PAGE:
Tuesday, March 6, 2007

Face Off: Peduto & Ravenstahl on the Pens

Reporter Q&A
on the arena talks impasse

I’m posting this as a long-form Question & Answer feature; my Channel 4 Action News report is based on this material. Some questions were off-mike, and are approximated here. The answers are direct quotes. Click the highlighted "Read More" immediately below.

Q&A with Councilman Bill Peduto

Q: Who's at fault in the latest developments?

"Well, obviously, the fault goes to the mayor. You know, when Tom Murphy negotiated the deal for the Pirates, when he negotiated the deal for the Steelers, when he built the convention center, he didn't go to Governor Ridge and ask Governor Ridge to take on the responsibility. when Rendell ran Philadelphia and built the stadium for the Flyers, he didn't go to Governor Ridge. The responsibility is with the mayor. In any american city with any sports franchise, the mayor takes on that responsibility. What we're seeing now is the lack of experience in the inability to get this deal done."

Q: Under their plan, the state and slots revenue would be the source of the funding. given that, wouldn't it be appropriate for the governor to take the lead?

" Still under Philadelphia, there was state money that was being used to build the Spectrum. And Heinz Field, and with PNC Park, there was state money to build those; or the convention center, obviously, a lot of state money. No. Leadership requires that a mayor be strong and be able to get a deal done. "

Q: So, what specifically and personally are you saying that Luke Ravenstahl should be doing that he's not doing now?

" Well, there's of couple things. First and foremost, he needs to sit down with the Penguins, sit down down with Mario and get this deal done. No more negotiating with three different parties--just get the deal done. Secondly, what lost the trust with the trust with the Penguins to begin with is when left the agreement with Isle of Capri to support Plan B, and somehow that trust has to be rebuilt."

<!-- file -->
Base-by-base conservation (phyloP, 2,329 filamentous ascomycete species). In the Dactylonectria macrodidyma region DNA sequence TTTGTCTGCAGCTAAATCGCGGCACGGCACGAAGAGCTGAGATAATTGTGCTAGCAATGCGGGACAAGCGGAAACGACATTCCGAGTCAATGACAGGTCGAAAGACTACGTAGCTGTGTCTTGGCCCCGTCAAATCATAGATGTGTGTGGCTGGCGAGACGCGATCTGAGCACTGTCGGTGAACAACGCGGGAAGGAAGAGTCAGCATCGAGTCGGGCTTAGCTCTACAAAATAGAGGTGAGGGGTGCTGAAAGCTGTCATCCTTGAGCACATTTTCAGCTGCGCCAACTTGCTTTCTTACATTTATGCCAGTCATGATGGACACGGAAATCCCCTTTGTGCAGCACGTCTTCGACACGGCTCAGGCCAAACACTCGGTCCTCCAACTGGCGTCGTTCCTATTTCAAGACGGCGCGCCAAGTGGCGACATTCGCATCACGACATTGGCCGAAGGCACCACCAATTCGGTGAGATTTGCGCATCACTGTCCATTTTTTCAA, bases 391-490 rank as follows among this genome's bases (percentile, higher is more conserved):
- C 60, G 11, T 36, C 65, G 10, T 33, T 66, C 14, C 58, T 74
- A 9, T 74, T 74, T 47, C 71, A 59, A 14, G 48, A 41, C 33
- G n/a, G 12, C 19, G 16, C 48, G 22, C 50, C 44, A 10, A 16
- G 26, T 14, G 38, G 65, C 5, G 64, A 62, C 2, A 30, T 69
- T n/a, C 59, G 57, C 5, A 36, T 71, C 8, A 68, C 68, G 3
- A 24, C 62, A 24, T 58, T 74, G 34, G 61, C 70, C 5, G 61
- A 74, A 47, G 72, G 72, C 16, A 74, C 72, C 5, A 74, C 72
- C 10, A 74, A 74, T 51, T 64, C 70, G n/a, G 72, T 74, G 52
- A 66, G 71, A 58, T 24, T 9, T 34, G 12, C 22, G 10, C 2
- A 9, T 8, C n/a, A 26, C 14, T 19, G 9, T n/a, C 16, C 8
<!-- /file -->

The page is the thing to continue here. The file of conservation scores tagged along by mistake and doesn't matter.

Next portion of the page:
" I'm willing to offer to mediate in order to get this done for the City of Pittsburgh. But I don't think the mayor will take me up on the offer because of politics, and that's unfortunate. The team trusts me, and knows that I will negotiate in good faith with them. And I know that we can get a deal done that will be better than Kansas City."

Q: Do see any fault at all with the Penguins here? Are the Penguins playing with these public officials to try to get more taxpayer money?

" You get to the point of an impasse, there's no more playing or negotiating that's going on. You're basically saying you're at the point where you cannot talk any further. The Penguins have nothing more to gain. They're adding more into it. And the concern of "well, just let them go' is a major concern, and we shouldn't really be looking at it in that way. If the Penguins leave, there is no new arena. There is no major tenant to be contributing. And we're going to set with an empty arena in the Hill District that is not going to spur any new development. "

Q: And you individually fault Mayor Ravenstahl for a personal lack of leadership?

" No, I think that what you're seeing now is what happens when you don't have somebody who has experience. This should have been led by the mayor from the beginning. This should have been continued by the mayor in order to get the job done. But the mayor was not prepared because he hasn't had the experience to do it in the past."